Feedback – to Paulo Politico’s ‘Labour is Ahead'
Feedback – to Paulo Politico’s ‘Labour Ahead in Boundary
Nigel Kearney writes…
published on Spectator.co.nz…
The April 30 article
'Labour Ahead in Boundary Allocations' by Paulo Politico
shows a lack of understanding of MMP.
It's true that
the changes have created a number of safe Labour seats. The
only relevant consideration, however, is the effect this
will have on the party vote.
The argument that a safe
seat gives the candidate more flexibility to campaign for
the party vote ignores the fact that all candidates in that
electorate will be in the same situation. In fact, parties
with a large proportion of list MPs clearly have the
advantage here, since those MPs can focus solely on the
In fact, the changes will hurt Labour due
to reduced voter turnout. A hotly contested electorate
captures the attention of voters resulting in an increased
turnout. The opposite occurs when there is no contest. Many
voters in those electorates will choose to stay home on
election day, and since they are safe Labour seats, the
majority of those who stay home will be Labour voters.
Nigel Kearney – Wellington
Mr Kearney’s reply is consistent
with the ACT Party critique of the new electoral boundaries
– that is that safe seats promote complacency and Labour
voters stay home.
Mr Kearney might not realise this
but Labour overwhelmingly achieves a high party vote in
seats that elect Labour MPs by a wide margin. Labour polled
more than 50 percent of the party vote is safe seats such as
Dunedin South (50.52), Mangere (67.32), Manurewa (51.84) and
Mt Albert (51.37).
By and large the same applies to
the National Party. National achieved a comparatively high
party vote in safe seats such as Clutha-Southland (46.83),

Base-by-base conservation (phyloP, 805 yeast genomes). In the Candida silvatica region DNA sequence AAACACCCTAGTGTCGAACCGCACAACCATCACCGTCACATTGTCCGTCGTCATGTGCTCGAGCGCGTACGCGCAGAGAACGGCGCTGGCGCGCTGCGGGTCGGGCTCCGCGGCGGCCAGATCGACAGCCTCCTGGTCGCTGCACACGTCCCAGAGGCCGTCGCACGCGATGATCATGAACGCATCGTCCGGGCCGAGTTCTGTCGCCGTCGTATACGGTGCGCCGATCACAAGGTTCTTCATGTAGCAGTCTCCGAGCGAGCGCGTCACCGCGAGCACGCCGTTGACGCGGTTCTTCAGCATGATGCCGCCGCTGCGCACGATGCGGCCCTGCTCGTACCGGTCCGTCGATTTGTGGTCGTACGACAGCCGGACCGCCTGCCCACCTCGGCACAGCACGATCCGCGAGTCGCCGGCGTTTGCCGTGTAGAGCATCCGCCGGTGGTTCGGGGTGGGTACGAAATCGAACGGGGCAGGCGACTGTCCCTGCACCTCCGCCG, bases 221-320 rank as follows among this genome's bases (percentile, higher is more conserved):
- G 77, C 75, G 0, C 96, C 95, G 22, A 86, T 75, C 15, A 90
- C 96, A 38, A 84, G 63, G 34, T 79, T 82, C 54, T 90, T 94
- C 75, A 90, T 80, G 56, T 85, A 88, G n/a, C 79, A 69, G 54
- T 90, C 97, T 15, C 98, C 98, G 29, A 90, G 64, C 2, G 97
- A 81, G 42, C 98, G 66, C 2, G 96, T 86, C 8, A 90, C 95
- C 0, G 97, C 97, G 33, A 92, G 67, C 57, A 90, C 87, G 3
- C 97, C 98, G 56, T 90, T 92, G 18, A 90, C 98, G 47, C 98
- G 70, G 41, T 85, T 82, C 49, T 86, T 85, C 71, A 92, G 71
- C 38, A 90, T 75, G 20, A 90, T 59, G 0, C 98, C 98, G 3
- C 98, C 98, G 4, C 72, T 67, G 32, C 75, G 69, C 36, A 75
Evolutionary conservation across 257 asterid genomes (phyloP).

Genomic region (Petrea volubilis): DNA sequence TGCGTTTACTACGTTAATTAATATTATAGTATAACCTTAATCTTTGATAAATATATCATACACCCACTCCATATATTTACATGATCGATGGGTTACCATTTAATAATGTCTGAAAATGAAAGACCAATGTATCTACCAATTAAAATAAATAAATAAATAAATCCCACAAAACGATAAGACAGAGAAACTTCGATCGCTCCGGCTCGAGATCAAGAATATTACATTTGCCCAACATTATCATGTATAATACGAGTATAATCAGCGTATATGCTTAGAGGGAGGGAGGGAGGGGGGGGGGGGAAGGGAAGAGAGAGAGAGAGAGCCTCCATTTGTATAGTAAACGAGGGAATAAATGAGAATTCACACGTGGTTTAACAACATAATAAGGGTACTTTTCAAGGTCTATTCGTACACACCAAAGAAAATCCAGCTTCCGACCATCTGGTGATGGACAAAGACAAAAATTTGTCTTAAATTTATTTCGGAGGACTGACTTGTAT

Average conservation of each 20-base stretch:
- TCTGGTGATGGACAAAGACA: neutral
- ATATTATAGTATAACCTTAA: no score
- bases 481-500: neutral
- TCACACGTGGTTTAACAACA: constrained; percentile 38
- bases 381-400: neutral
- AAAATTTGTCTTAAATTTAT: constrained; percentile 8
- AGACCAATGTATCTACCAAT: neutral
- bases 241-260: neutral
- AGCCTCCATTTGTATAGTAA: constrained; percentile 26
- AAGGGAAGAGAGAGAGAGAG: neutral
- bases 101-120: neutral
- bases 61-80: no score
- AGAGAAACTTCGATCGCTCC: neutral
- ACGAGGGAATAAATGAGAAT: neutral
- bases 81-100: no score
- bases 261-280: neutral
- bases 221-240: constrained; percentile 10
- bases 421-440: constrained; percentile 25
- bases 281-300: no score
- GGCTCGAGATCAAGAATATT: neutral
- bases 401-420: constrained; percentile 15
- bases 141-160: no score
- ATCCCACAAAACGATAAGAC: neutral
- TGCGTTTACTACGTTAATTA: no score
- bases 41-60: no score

Ilam (42.05), Pakuranga (40.53), and Rakaia (44.97).
A popular local candidate is a flag-bearer for the
party. Once that candidate has built up a track record of
service to a particular community, he or she becomes a
powerful means of generating good will and popularity for
the party. This in term delivers party votes.
course the only way that a candidate can build up local
support is to have enough time to serve a political
apprenticeship. This requires a safe seat that will
consistently elect the candidate time after time. That is
why Labour has a huge advantage holding so many seats at
Your correspondent is deluded if he thinks
that parties with a large proportion of list MPs are at an
advantage. Those list MPs generally have a much lower
profile and seldom have the networks and contacts within an
individual community that an electorate MP enjoys.
Take Dunedin for example. Labour’s electorate MPs –
Pete Hodgson and David Benson-Pope – give the party a very
high profile in the city. They attend the school
prizegivings, the breakfast meetings, the seniors luncheons
and this list goes on. National’s Dunedin-based list MP
Katherine Rich has very little profile and very limited name
recognition. Both Hodgson and Benson-Pope have safe seats
and Dunedin preferred Labour to National by a two-to-one
Your correspondent appears to assume that
voters like list candidates travelling all around the
country pretending to identify with different communities
every three years. Consider this, Act MP Ken Shirley was
once the MP for the South Island seat of Tasman. After a
career outside of politics he returned and stood for the
Wellington seat of Ohariu-Belmont in 1996. In 1999 has
indicated that he would stand in Tauranga and then withdrew
his candidacy. In 2002 he has indicated that he would seek
selection in the Auckland seat of Tamaki.
voters really have much faith in Mr Shirley’s itinerant
style. So how can he be a credible ambassador for ACT in
central Auckland? Regards
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